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The Newberg City Council last week took a first step toward allowing public murals on buildings in residentially zoned areas

GRAPHIC FILE PHOTO - A recent city decision will allow murals to be erected on public buildings in Newberg.

The Newberg City Council last week took a first step toward allowing public murals on buildings in residentially zoned areas.

City staff recommending adopting the ordinance to allow for the change. City Attorney Truman Stone said the Aug. 5 meeting was a land use hearing, and because of timing, the council couldn't waive a second reading. So the council will discuss the issue again at its Aug. 19 meeting.

Assistant Planner Keshia Owens said in March that former Newberg Public Library Director Leah Griffith had sent a letter to the city requesting to allow murals on public buildings. A mural at the library would be erected at the nearby annex and would be the second such mural in the city as part of the Yamhill County Mural Project. The project is a creation of George Fox University art professor Luke Zimmerman and is also sponsored by the Newberg Rotary. The hope is to expand the program throughout the county.

Owens said the council adopted an amendment in April allowing the amendment. In July, the planning commission recommended the council adopt an ordinance to allow murals on public buildings in residential zones.

There was no public testimony at the Aug. 5 council meeting.

Owens said the city's code allows original murals on assembly and school buildings in residential zones; the amendment would allow them on public buildings in those zones as well. She said there are 25 public buildings in residential zones, with eight being schools. Of the 17 remaining buildings that could become home to murals under this amendment, the list includes the library annex, the public safety building, the downtown fire station and Herbert Hoover Park, Jaquith Park and Armory Park. The Newberg Masonic Temple is also on that list.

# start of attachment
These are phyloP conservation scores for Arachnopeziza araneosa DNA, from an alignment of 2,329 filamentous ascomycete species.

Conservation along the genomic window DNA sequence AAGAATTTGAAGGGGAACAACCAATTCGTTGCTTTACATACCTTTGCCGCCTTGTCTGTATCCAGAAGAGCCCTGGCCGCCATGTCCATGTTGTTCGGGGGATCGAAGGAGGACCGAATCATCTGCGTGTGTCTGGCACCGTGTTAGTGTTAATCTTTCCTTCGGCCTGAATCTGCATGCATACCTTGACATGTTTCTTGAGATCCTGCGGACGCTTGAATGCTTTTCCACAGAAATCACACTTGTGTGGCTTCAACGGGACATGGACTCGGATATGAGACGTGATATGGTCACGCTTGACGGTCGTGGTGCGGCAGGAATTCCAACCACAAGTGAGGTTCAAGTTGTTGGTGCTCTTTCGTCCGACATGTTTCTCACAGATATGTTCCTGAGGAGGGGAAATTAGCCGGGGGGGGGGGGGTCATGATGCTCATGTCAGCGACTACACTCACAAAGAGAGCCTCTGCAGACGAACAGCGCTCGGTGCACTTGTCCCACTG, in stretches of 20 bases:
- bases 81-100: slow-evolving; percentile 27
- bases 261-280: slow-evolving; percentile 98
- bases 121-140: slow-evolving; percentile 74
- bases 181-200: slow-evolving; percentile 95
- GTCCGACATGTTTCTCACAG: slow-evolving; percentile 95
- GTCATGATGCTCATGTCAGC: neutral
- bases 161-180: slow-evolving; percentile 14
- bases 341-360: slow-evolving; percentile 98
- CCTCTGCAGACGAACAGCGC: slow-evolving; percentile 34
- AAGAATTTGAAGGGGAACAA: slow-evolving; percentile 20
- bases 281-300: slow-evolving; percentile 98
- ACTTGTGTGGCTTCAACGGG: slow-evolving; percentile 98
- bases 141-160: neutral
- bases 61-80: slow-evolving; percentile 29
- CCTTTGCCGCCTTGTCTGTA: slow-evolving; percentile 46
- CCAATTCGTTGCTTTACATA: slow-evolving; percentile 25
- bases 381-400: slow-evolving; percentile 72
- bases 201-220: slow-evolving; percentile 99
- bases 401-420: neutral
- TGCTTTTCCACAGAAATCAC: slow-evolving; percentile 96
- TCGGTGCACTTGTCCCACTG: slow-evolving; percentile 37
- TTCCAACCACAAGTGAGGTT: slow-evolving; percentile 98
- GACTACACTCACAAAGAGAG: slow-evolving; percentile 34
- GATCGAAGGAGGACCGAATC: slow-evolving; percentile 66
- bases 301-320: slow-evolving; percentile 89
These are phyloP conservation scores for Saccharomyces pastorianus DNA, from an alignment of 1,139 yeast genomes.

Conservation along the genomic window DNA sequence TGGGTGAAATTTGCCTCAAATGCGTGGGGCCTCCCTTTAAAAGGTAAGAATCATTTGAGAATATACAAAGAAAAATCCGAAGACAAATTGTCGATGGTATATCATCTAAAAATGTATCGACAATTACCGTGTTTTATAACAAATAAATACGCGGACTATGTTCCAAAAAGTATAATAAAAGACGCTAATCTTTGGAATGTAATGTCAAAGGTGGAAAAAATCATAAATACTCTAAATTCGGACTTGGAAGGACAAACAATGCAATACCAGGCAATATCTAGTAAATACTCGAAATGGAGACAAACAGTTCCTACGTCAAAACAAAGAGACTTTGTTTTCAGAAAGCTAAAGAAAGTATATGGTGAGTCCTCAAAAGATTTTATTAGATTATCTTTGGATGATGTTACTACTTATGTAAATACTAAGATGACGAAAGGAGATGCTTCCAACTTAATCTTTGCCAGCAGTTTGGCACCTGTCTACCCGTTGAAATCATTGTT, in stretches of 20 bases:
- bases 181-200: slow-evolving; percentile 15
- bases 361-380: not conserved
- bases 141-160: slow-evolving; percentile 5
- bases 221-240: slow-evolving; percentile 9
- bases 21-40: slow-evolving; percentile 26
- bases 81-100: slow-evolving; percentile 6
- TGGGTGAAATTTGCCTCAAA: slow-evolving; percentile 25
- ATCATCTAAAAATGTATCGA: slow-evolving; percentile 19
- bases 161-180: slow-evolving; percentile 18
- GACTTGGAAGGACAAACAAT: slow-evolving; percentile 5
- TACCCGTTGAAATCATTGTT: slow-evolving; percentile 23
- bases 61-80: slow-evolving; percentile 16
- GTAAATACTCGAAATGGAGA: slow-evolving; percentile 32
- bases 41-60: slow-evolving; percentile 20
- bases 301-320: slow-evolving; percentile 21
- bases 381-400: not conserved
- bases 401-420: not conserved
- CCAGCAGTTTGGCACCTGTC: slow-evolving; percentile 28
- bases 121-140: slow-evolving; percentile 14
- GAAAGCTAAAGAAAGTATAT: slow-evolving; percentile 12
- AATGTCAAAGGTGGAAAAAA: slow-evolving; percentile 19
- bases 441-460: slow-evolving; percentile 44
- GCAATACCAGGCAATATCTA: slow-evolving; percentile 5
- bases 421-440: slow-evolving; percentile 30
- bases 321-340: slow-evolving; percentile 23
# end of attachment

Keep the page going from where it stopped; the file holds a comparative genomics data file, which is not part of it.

The other mural created by this GFU program is the giant pair of hands adorning Steve's Auto service on Hancock Street. As with that project, the annex mural is being designed and created by GFU students.

The annex was chosen, in part, for its location. It faces the Chehalem Cultural Center and is center stage for events like the Tunes on Tuesday concert series. What also sets it apart is that it won't be a mural that people just pass by. Because of its location for neighboring events, people will be staring at the mural for hours at a time.

The mural at Steve's Auto was completed in September 2018. The upcoming mural will likely be installed in two phases. The artists must deal with the code and would also have to wait for the annual concert series to wrap up on Aug. 27.

The project's first attempt was a mural on campus during the 2015-2016 school year, but that eventually fell through. Zimmerman then connected with Geoff Gilmore of Newberg Noon Rotary, who not only came through with funding but secured a location for the first mural.

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